In this week’s Mennonite Weekly Review, my friend Steve Kriss muses about the religious offerings in the marketplace of ideas:
When considering that the U.S. religious reality is a marketplace of faith and ideas, it’s easy to think that it becomes a competition. …
But the marketplace also invites creativity, not just competition. I think of the markets of Morocco or the shops at Reading Terminal Market in Philadelphia. Sure, what’s offered is largely the same — clothing, art, food — but it nourishes differently and uniquely.
Steve’s describing exactly the sort of interfaith relations that are key to a functional, multicultural, democratic society. But the thing about marketplaces is that everyone has to more or less agree on the rules that govern them. For different religious positions (including non-religion) to take part in a marketplace of faiths, every one has to consent to a certain level of mutual respect and civility, and everyone has to agree on some set of universal “goods” by which competing religions are measured. The separation of church and state is supposed to enforce exactly this idea – regardless of who is in the majority, be they Christian, Hindu, atheist, or whatever, society still works by a set of rules that everyone recognizes as good.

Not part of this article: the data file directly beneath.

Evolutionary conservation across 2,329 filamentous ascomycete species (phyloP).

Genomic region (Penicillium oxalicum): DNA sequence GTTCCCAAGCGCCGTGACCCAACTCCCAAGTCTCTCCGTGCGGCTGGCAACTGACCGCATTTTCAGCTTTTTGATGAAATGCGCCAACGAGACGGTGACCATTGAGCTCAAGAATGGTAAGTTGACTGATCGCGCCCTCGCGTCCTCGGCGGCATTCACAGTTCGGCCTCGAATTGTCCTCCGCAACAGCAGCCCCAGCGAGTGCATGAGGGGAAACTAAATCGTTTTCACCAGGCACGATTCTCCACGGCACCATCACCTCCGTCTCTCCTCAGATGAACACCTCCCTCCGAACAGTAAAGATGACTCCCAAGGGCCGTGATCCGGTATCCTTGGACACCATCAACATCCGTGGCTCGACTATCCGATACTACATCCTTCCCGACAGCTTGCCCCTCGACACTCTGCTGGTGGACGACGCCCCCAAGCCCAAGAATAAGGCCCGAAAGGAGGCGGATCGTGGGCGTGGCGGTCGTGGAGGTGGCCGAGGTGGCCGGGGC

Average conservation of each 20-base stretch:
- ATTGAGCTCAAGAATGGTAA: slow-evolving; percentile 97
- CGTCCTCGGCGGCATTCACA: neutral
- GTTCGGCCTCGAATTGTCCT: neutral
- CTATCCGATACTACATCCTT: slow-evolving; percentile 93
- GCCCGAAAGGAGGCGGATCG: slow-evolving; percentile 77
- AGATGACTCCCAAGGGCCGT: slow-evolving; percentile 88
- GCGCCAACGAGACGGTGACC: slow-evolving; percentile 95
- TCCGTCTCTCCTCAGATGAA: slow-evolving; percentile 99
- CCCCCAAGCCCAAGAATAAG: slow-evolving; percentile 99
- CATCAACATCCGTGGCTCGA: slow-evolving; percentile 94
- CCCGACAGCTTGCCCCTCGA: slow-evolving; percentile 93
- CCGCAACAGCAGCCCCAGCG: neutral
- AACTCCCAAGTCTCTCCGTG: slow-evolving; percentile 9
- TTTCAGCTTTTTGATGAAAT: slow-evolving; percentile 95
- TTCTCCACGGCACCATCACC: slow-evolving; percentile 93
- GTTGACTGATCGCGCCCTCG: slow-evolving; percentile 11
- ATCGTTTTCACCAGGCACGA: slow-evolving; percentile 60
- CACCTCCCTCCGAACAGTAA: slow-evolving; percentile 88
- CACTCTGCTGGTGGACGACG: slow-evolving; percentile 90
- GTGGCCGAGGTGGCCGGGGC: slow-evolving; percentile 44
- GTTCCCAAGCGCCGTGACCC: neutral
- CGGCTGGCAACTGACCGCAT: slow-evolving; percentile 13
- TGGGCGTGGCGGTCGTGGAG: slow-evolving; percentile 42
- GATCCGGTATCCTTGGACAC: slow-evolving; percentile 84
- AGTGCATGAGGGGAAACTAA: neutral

But I don’t know how many religious people are interested in playing by a set of common marketplace rules. To do so is to admit that there are some overarching ethical principles that are held in common by people with all faith positions – and that these common principles are more important to the way society works than the special revelation of any one faith or denomination. That’s directly opposed to the claims of most religions (and anti-religions), who are more interested in establishing a monopoly than trading ideas in the marketplace.
Jeremy–Do you think that religious perspectives seek out monopoly or just assume it?
Thanks for the shout out and comments. I’d agree that must religious folk and anti-religious folk struggle to find the common human experience that allows collaboration and celebration.
So, regarding religious perspectives and monopoly, I can’t call to mind any widespread religions that don’t (in some incarnation) claim to hold unique truths. Richard Dawkins would probably say that this is because exclusivity gives a religious meme a “selective advantage” – people are more likely to proselytize if they feel like they have access to a unique truth.
That said, I think of myself as a secular Christian. I accept that other religious (and nonreligious) perspectives can communicate with my own faith in a common moral language, and that we can learn from each other. And some days I have to wonder what that means for my faith.